Each spring the harp seals migrate south where there are no 'natural' predators and the conditions are just right for giving birth and raising young.  People kill these creatures in their southern homes of Newfoundland and Greenland.  In addition, ice that is too thick or too thin in their spring quarters can cause the death of pups.  However, for a type of creature to exist, the survival of the individual is not important.  Harp seals still exist because (so far) they reproduce faster than they are killed off.  This is a common and perfectly acceptable method of solving the problem of a high mortality rate.

For a second example, let's look at a creature in a completely different set of circumstances, the Gila Monster.  Who can resist a real-life creature with the word, "monster" in its name?  These lizards live in desert areas in the western United States and Mexico.  The biggest problems they have to deal with are heat, cold, and a lack of water.  They survive because they are designed to deal with these problems.  Scales keep whatever water is in the lizard from escaping easily.  As an extra precaution, the lizard sleeps under rocks and in the burrows of other animals during the day.  It comes out to hunt at night, and although a lizard can be sluggish due to low body temperature, it's venom helps it take down its prey.  It even stores up extra food as fat in its tail.  This helps Gila Monsters to survive the other difficulty of its environment which is the cold.  Summers may be hot, but winter comes, even to the desert.  The Gila Monster survives the winter by hibernating and living off of the fat in its tail.

Anne McCaffery created a creature in her Dragonrider series that has lived in the hearts of several generations of readers.  It is not at all a creature of this world and could not possibly exist on Earth as we know it, but it does follow the rules of creature creation and the self consistent rules of the of the fictional world where it exists.  It is based on the mythological dragon.  In order to survive on its planet, it has to associate closely with humans.  In fact, these dragons were created by humans in order to help them deal with an environmental menace.  In order to get along with people it has a form of telepathy and impresses upon a human companion at birth (a little like some birds impress upon their parents), forming a permanent relationship.  In order to fight the environmental menace, called thread, it has the ability to chew a stone containing phosphorous and produce fire.  The fire burns the thread that falls out of the sky while teleportation ability allows it to quickly duck out of danger's way.  In reading these books it's hard to determine if the creatures were created before the world or the world was created for the creatures.  Anne McCaffery's dragons could not live without Pern.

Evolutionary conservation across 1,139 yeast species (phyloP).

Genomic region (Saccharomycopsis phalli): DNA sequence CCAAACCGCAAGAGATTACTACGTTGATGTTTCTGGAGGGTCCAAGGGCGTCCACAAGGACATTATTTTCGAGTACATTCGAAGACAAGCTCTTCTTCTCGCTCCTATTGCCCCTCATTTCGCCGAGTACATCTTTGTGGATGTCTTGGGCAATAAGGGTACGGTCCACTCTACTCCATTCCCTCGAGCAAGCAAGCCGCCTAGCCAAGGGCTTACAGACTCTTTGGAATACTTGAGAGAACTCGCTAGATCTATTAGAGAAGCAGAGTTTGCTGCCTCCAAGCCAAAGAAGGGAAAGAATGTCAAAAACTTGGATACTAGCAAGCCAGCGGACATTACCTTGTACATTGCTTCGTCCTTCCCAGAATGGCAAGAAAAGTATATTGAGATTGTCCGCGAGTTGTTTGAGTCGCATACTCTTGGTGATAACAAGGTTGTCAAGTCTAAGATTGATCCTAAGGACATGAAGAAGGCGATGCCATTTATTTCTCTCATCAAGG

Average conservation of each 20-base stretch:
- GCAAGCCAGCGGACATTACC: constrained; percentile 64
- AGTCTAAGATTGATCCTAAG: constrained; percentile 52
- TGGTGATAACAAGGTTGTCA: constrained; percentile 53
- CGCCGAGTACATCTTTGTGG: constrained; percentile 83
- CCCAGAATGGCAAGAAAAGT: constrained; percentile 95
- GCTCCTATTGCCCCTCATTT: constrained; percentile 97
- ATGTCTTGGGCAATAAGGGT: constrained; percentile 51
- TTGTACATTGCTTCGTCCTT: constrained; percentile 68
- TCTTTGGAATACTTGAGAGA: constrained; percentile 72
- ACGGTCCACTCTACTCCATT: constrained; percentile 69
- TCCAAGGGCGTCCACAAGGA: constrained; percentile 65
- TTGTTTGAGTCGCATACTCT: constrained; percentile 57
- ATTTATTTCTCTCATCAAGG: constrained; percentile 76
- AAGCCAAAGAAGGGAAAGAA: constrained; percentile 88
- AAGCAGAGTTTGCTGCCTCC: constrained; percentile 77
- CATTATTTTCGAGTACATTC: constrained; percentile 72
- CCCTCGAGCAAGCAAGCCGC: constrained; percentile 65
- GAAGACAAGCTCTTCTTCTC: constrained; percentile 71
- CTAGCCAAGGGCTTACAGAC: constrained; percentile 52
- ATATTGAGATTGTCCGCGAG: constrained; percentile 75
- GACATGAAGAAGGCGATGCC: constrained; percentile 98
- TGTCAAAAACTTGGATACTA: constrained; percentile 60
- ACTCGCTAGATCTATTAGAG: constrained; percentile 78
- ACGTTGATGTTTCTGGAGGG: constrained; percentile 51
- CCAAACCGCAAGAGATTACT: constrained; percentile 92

Considering survival mechanisms gives your creature grounding in your world.  It helps work the new creature into the ecosystem around it.  Looking at these relationships can give a writer a better understanding of a newly created creature.  In fact, especially if the creature doesn't figure into the plot too extensively, this and a description may be all you need.  It's a nice snapshot of the lifestyle of a species.  However, if your creature is the reason for your plot, or if it's on stage extensively, you might want to stay tuned for the Sustenance, Reproduction, and Appearance articles.

Article Mentioned: How To Create a Character, by Holly Lilsle, http://hollylisle.com/fm/Articles/wc2-2.html  

Article Mentioned:  Harp Seals:  The Hunt for Balance, by Kennedy Warne, National Geographic, March 2004

Series Mentioned:  The Dragonriders of Pern: Dragonflight, Dragonquest, the White Dragon, by Anne McCaffrey, ISBN 0345340248